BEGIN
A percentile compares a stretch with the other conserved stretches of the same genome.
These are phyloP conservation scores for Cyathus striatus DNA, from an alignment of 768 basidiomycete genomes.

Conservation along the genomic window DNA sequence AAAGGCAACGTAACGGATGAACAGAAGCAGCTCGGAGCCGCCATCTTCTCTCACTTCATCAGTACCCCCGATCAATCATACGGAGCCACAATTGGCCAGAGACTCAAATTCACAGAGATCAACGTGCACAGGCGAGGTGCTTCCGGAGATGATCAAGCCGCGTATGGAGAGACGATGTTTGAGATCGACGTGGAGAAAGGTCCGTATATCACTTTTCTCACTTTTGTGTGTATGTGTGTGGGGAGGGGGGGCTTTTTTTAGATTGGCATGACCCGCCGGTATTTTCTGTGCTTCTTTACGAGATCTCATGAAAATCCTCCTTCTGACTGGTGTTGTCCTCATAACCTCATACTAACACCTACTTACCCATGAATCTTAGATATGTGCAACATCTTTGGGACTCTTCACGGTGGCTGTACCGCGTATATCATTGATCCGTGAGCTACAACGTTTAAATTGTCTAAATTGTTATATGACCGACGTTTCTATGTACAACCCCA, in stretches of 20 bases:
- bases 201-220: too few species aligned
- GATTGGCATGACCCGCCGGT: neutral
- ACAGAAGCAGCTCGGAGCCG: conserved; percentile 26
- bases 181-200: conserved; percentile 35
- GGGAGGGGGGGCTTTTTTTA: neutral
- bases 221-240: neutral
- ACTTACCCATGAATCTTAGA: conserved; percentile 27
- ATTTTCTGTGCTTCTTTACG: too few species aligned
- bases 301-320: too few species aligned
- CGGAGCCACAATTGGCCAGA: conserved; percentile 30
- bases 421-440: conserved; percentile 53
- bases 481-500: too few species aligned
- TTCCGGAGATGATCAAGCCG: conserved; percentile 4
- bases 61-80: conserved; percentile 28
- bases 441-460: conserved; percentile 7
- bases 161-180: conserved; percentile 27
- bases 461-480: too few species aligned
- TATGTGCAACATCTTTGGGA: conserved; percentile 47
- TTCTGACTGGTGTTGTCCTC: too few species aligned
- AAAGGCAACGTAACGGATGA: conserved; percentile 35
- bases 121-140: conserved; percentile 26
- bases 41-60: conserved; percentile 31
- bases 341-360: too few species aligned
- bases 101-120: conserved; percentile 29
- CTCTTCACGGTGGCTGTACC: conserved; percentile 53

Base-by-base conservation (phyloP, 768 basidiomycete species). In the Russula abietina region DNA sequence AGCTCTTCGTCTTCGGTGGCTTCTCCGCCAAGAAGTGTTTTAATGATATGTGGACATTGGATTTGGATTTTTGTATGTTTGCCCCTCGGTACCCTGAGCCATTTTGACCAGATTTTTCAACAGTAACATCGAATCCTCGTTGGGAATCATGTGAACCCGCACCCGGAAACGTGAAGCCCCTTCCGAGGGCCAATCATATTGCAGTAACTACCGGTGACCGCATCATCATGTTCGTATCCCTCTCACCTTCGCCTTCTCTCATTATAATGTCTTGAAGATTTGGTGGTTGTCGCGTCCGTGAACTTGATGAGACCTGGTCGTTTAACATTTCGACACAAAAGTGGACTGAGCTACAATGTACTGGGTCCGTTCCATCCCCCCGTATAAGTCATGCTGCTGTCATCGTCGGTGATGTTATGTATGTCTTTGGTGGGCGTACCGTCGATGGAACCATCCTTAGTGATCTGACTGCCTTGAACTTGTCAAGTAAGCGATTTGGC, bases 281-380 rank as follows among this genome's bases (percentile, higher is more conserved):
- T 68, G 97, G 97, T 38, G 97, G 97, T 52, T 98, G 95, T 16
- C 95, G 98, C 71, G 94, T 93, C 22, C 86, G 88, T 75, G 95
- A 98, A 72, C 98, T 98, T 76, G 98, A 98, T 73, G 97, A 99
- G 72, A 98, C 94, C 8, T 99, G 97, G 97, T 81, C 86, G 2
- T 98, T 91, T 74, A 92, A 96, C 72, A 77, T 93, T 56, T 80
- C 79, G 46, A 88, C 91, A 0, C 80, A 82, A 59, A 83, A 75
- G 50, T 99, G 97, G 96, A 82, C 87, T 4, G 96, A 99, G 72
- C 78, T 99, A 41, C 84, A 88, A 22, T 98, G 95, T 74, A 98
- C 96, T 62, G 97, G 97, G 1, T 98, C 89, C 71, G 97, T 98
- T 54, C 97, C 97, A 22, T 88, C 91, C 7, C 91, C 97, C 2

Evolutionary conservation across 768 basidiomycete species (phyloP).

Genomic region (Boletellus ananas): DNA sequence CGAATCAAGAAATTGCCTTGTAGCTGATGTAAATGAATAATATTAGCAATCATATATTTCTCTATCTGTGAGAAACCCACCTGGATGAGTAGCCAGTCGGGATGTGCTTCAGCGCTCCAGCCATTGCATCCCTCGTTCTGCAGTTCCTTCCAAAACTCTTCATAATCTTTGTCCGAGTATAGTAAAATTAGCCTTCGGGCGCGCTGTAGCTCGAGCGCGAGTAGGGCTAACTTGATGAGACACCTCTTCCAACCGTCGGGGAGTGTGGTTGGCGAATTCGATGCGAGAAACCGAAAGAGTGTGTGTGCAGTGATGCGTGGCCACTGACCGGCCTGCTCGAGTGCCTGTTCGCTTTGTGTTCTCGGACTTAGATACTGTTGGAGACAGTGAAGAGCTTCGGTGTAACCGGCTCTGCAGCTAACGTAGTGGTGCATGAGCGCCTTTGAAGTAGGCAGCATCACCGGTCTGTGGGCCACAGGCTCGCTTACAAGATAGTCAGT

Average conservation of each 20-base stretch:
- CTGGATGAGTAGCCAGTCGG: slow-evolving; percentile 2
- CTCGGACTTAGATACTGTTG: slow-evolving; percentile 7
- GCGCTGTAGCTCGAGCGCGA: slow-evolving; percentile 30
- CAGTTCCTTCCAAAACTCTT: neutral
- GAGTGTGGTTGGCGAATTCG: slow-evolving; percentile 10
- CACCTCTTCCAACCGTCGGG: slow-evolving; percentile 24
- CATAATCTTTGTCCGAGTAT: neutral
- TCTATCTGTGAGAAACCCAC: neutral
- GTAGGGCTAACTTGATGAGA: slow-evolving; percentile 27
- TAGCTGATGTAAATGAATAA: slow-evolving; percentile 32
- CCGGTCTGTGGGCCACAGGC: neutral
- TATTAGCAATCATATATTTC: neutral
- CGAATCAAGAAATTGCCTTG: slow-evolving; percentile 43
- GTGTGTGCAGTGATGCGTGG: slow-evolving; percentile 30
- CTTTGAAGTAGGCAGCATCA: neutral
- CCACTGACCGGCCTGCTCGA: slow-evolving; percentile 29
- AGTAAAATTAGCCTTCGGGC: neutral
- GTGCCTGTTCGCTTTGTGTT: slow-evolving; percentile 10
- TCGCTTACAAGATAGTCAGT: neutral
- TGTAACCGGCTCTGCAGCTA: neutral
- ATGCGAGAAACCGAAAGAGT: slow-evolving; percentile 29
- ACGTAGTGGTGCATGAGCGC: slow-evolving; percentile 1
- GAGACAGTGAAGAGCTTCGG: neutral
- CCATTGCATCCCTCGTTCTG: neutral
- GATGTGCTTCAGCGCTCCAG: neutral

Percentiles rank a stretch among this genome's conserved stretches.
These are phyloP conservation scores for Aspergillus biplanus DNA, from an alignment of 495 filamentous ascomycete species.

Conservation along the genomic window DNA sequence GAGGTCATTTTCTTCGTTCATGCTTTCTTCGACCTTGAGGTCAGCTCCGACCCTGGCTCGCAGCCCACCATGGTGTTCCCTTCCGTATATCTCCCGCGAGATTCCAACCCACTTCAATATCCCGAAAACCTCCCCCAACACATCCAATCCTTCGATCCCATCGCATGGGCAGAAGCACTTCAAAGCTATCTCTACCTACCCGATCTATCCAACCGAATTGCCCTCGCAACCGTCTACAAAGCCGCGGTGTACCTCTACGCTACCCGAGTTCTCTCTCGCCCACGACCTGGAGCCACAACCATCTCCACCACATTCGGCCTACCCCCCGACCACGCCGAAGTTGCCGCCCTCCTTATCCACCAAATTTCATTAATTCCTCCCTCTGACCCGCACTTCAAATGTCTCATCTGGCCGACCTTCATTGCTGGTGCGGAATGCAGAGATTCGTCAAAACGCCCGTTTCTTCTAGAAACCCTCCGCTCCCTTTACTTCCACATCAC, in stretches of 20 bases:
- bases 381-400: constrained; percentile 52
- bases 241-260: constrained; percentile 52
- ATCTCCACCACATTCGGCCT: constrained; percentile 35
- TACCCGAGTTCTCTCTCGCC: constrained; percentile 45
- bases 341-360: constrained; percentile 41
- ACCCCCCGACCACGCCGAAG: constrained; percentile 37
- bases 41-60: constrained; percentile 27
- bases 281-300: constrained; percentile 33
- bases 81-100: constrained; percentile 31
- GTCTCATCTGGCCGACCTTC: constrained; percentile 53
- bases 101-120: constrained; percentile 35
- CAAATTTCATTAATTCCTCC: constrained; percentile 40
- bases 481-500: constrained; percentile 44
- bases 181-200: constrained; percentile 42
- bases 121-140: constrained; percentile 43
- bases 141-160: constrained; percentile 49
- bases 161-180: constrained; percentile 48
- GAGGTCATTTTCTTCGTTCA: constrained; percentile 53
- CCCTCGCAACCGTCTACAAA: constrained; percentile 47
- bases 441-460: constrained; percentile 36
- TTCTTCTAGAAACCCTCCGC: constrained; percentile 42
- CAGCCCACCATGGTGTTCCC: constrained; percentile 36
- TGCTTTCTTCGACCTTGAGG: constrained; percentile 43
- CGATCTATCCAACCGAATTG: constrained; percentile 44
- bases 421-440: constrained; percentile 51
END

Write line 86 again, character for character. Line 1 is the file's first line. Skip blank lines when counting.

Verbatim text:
- bases 141-160: constrained; percentile 49